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Cookies Unlimited Hardcover – October 3, 2000
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All traces of willpower dissipate somewhere between the rich, moist, and chewy Cheese Cake Brownies; the delicate, crispy Palm Beach Lemon Cookies; and the flaky, tender Portland Fig Cookies, bursting with an unbelievably decadent filling of dried figs, currants, walnuts, and spices. Trust Nick Malgieri, award-winning author, James Beard nominee, and director of the baking program at Peter Kump's Cooking School in New York, to gather a collection of more than 350 cookie recipes that we can't live without.
Each mouthwatering recipe begins with a short introduction. Sometimes Malgieri tells us what the cookies will look and taste like, sometimes he tells us a bit about their origins, and sometimes we meet the people who first shared the recipes with him. In each case he is sure to pique interest. If Malgieri says that nothing is homier or more comforting than his old-fashioned moist Currant Squares, how can we not make them on the next cold, rainy Saturday that comes along? And if he says he helped Pierre Hermes (the famous Parisian pastry chef) make his extremely delicate Orange Tuiles, and that it wasn't difficult, that should be enough impetus for us to make them just to impress our friends.
Malgieri has divided the book into chapters by type of cookie (bar, drop, refrigerator, rolled, molded, piped, filled, etc.), just what we'd expect from a great teacher like him. The chapters begin with hints and tips for the kind of cookie and recipes follow. If we had lots of time, and plenty of hungry friends, we could work our way through the book and arrive triumphant, at the end, master cookie makers, but we're probably more likely to skip around a lot--everything sounds so tempting! From "heavenly" Caramel Pecan Cookies and "elegant" French Vanilla Sables to "delicately flavored" Little Italy Pine Nut Macaroons and "nutty, fragrant" Almond and Hazelnut Biscotti, Malgieri's enthusiasm for his subject is contagious.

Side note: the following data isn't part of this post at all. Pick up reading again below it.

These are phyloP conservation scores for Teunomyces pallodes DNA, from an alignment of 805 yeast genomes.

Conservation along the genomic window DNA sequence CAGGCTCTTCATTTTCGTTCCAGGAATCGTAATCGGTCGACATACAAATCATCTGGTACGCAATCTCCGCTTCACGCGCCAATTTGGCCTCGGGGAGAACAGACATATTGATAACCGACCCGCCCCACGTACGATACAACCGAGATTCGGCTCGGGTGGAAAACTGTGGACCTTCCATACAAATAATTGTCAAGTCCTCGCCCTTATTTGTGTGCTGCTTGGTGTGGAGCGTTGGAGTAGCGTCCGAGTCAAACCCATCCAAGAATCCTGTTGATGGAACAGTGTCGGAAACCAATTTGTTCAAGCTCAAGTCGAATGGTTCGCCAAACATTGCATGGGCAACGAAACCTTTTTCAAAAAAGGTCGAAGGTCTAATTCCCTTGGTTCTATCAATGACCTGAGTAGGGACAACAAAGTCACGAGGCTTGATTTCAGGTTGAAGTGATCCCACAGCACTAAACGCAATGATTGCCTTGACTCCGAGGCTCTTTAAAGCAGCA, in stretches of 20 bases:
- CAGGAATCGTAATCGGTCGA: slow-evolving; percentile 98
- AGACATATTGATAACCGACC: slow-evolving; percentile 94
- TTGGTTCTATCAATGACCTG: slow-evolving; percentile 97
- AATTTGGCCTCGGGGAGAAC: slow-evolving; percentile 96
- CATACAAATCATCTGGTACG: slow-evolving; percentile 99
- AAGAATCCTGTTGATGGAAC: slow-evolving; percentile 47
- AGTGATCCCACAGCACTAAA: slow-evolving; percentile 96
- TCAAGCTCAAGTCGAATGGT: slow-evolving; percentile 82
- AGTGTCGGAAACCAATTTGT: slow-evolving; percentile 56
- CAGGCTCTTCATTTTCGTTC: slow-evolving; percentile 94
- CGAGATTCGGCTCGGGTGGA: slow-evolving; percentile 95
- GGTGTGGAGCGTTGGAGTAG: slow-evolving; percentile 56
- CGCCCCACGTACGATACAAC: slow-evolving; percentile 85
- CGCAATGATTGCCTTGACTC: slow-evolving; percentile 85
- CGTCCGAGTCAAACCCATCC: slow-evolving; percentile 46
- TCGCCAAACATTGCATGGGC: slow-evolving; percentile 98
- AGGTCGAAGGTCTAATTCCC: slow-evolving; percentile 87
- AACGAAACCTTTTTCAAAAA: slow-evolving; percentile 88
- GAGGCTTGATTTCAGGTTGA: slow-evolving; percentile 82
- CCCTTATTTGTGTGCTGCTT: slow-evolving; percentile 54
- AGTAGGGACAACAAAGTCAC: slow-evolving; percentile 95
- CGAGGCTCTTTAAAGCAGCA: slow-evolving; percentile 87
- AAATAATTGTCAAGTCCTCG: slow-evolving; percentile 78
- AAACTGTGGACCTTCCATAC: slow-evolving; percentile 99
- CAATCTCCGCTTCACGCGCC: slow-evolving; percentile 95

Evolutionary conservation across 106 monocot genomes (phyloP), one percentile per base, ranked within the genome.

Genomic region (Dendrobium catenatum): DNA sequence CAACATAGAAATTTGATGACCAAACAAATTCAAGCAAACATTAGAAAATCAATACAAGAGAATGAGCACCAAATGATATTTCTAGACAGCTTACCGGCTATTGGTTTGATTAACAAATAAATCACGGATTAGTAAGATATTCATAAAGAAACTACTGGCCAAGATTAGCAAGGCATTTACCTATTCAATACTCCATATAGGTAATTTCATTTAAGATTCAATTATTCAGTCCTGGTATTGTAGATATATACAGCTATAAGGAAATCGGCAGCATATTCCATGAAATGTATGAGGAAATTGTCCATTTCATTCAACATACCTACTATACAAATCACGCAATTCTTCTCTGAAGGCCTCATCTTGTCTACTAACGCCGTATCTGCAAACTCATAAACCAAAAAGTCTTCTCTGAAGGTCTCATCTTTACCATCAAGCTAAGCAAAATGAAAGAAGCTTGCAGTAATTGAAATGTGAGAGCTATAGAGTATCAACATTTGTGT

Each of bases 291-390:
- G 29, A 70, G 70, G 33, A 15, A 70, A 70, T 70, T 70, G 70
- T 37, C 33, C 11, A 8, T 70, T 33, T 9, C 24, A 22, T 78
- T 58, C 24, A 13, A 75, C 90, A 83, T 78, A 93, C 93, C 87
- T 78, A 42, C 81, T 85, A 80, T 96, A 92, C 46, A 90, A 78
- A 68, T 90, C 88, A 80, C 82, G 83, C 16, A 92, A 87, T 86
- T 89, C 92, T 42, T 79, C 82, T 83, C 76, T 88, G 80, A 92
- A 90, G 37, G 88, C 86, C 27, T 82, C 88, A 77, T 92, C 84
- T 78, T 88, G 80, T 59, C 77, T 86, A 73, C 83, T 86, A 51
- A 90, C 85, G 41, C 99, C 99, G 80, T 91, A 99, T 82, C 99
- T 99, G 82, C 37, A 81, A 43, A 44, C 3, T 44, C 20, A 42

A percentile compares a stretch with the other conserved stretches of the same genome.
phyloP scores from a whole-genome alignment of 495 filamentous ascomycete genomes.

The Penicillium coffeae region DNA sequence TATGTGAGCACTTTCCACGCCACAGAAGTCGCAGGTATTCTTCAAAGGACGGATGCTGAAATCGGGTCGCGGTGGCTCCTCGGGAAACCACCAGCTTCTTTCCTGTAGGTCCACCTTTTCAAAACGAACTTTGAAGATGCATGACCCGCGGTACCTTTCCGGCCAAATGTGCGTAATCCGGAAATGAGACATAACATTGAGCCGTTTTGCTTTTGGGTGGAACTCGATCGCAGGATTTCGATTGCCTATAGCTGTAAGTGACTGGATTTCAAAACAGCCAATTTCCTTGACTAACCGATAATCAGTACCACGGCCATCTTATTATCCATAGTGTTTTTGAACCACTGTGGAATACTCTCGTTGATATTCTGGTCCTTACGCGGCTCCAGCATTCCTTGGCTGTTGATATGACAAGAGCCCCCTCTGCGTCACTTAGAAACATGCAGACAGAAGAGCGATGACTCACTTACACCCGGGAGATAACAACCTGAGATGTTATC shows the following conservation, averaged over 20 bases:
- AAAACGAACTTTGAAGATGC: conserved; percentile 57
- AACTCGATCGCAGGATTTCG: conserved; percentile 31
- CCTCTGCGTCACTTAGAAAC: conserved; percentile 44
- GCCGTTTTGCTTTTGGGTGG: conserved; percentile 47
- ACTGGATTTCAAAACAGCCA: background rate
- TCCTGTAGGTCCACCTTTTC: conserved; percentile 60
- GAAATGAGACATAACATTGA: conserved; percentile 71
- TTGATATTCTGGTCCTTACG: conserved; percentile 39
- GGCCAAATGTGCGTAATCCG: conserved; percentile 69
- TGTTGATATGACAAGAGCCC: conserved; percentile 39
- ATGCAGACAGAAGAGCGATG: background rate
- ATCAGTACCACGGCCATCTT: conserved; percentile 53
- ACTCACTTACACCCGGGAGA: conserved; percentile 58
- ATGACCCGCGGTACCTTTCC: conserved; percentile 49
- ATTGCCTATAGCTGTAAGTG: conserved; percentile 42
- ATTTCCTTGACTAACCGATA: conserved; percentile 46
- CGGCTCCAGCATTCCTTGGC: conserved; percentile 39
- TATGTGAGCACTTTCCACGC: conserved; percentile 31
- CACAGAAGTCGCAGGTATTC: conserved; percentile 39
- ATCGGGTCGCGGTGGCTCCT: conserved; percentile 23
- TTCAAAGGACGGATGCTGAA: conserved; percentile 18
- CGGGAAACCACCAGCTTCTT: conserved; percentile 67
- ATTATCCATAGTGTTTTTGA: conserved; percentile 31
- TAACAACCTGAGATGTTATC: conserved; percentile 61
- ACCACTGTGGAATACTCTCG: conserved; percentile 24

Most of the recipes fit on one page, a detail anyone can appreciate because there's no need to mess the book with sticky, buttery fingers. The instructions are detailed when they need to be, such as the exact Ateco plain tube number to use for the piped Butter Almond Fingers, and are beautifully clear and simple when that's all that's necessary, such as with the quick, easy Golden Coconut Macaroons. Even if you think that the last thing you need is another cookie cookbook, think again, because this one is simply chock-full of recipes you'll make, and make again. --Leora Y. Bloom
From Library Journal
Cooking teacher Malgieri (Chocolate, How To Bake, etc.) offers more than 200 recipes for cookies of all sorts, from homey favorites like Cheesecake Brownies to more unusual sweet treats such as Ricotta Drops and Swiss Hazelnut Bars. Some are as American as Loaded with Chips Chocolate Chip Cookies; others are lesser-known European specialties, with a good number from Italy, reflecting Malgieri's heritage. Most are easy, as cookies should be, and the recipes are clearly written. A good companion to Holly Garrison's excellent Cookie Book (Macmillan, 1996), this is recommended for most baking collections.
Copyright 2000 Reed Business Information, Inc.